Shin Yun-bok painted with a lewd brush
"The Portrait of a Beauty (Miindo)," directed by Jeon Yun-su, starts off with a tricky warning: "Some of details in the movie are not based on historical facts."
This is misleading. The film's core assumption -- that a famous Joseon painter was in fact a woman disguised as a man -- is utterly, if not outrageously, fictional.
Shin Yun-bok, better known by his pen name Hyewon, is a real figure who produced a host of thematically provocative and artistically excellent paintings in the 18th century.
The possibility that he might have been a woman, according to existing historical documents, is not almost zero but absolutely zero.
But viewers should be aware of the second trick hidden up Jeon`s sleeve: explicit sexuality, sleekly packaged as a statement on the nature of art.
In one crucial scene, main characters debate the boundary between art and vulgarity. The conclusion foisted upon us by the director, who solidified his filmmaking career with "Le Grand Chef" last year, is that if you see obscenity in a picture where sexual innuendo abounds, it`s because your mind is muddled with dark, sinful thoughts.
Such simplistic justification is, after all, inevitable in a film that gratuitously indulges in nudity, trans-sexuality, homosexuality, and China's version of the Kama Sutra. Add to the already complicated mix the sexual tension between a teacher and his beautiful student, and the impact is disturbingly powerful.
Of course, the movie is not entirely about sex. Universal human emotions, notably obsessive jealousy, are juxtaposed along with Hyewon's gracefully satirical paintings, many of which poke fun at adulterous and sexually charged situations involving the pretentious upper class of the Joseon period.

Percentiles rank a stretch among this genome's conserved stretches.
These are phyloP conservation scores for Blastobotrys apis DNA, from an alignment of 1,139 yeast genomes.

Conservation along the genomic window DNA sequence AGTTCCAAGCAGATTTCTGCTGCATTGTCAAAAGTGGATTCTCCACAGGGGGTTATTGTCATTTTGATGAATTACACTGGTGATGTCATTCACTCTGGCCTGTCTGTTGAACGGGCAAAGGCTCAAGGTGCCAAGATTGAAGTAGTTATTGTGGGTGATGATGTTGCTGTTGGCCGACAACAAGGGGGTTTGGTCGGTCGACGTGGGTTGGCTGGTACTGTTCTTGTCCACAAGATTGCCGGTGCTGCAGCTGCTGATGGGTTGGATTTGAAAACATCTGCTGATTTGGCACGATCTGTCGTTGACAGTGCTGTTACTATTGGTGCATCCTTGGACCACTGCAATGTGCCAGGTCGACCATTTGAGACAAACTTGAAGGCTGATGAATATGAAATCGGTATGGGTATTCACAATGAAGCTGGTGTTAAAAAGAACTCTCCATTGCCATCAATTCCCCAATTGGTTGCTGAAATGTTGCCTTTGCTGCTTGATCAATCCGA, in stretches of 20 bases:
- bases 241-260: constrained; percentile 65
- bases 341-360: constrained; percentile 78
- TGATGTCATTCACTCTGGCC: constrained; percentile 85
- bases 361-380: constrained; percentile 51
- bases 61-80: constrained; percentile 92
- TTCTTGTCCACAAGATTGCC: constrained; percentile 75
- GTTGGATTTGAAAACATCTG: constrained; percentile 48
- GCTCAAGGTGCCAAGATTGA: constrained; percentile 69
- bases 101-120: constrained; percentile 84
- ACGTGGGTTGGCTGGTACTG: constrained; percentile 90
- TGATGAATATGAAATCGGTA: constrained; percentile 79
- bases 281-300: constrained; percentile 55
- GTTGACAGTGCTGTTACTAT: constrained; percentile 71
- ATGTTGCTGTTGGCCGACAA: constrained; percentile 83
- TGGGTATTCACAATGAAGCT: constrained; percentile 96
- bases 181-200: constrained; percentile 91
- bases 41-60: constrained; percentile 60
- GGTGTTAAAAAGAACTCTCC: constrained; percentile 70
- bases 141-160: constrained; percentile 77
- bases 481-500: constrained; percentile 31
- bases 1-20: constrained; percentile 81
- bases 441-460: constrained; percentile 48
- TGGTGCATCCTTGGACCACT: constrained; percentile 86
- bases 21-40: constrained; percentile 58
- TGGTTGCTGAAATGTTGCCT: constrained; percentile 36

The initial trigger comes from retired court painter Shin Han-pyong's desire to settle an old score with the then top-rated painter Kim Hong-do (played by Kim Young-ho).
Shin expects his son Yun-bok to emerge as a new star painter and then confront Kim, but the plan skids to a halt when Yun-bok commits suicide over his lack of talent.
Shin's twisted passion, however, does not end. He pushes his daughter Yun-jeong to disguise herself as her brother and enter the turbulent world of court painters. The grown-up Yun-jeong (played by Kim Min-sun), who is now known as Hyewon Shin Yun-bok, finally makes it to the court and learns to paint under the guidance of Kim Hong-do, a prominent painter who has the trust of King Jung-jo.
Kim Hong-do quickly notices Yun-bok's huge potential as well as his girlish features. Things remain normal until Yun-bok goes out and comes across a playful seller of mirrors, Gang-mu (Kim Nam-gil). When their romantic adventure takes off, it is Kim Hong-do who ends up heartbroken. Kim's jealousy, and his desire to own Yun-bok physically and emotionally, soars to a perilous level.
A love triangle is by no means a creative novelty. What's new is the boldness of the underlying attraction that bolsters the treacherous relationship: Yun-bok's trans-sexual appeal. Even in a man's clothes, she's beautiful thanks to her radiant boyish charms. Gang-mu seems to be struck chiefly by Yun-bok's feminine beauty but Kim's obsession about her is much more complex, because he lives in the same quarters of the court where Yun-bok pretends to be a man.
The movie throws in other explicit scenes, one of which is a closed-door demonstration of Chinese sex positions by two scantily clad female entertainers.
Actress Kim Min-sun has certainly created a new silver-screen image by taking a role that involves plenty of nudity. The film, to be released on Nov. 13, is expected to post better box-office numbers than other historical pieces, not least because of the huge publicity about explicit sex scenes. But a relentless mixture of sex and art does not necessarily make it appealing -- or even all that inspiring -- however creative director Jeon's interpretation about Hyewon's life may be.